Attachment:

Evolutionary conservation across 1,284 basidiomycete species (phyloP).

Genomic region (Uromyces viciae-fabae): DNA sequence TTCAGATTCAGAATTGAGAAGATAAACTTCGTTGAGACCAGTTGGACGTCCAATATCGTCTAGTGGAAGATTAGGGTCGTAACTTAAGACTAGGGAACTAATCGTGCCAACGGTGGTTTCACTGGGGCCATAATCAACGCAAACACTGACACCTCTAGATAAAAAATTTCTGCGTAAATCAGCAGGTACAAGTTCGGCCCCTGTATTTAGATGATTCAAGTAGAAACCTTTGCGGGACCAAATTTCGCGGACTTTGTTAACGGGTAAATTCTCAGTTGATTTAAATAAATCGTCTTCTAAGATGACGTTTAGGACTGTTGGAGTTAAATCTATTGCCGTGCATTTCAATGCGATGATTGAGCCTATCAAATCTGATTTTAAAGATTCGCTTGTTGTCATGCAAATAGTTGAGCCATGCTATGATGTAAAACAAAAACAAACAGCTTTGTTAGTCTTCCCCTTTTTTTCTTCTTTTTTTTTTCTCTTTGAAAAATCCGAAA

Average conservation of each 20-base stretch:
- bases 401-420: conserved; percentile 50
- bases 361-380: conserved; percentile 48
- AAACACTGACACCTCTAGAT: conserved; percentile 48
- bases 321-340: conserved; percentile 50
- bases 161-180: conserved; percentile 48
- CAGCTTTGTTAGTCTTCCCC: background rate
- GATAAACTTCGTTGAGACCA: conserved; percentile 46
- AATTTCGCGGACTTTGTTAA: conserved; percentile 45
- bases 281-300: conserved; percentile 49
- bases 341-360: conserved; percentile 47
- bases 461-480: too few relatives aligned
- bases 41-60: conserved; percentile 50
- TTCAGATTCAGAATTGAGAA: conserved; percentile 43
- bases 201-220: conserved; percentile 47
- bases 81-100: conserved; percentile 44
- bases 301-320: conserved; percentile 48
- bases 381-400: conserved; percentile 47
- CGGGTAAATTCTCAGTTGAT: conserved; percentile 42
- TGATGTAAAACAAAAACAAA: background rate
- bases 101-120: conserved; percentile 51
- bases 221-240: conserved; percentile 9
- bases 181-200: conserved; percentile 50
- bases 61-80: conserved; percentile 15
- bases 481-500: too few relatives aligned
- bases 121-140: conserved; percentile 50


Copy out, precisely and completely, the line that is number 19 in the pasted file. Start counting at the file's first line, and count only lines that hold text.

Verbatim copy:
- bases 301-320: conserved; percentile 48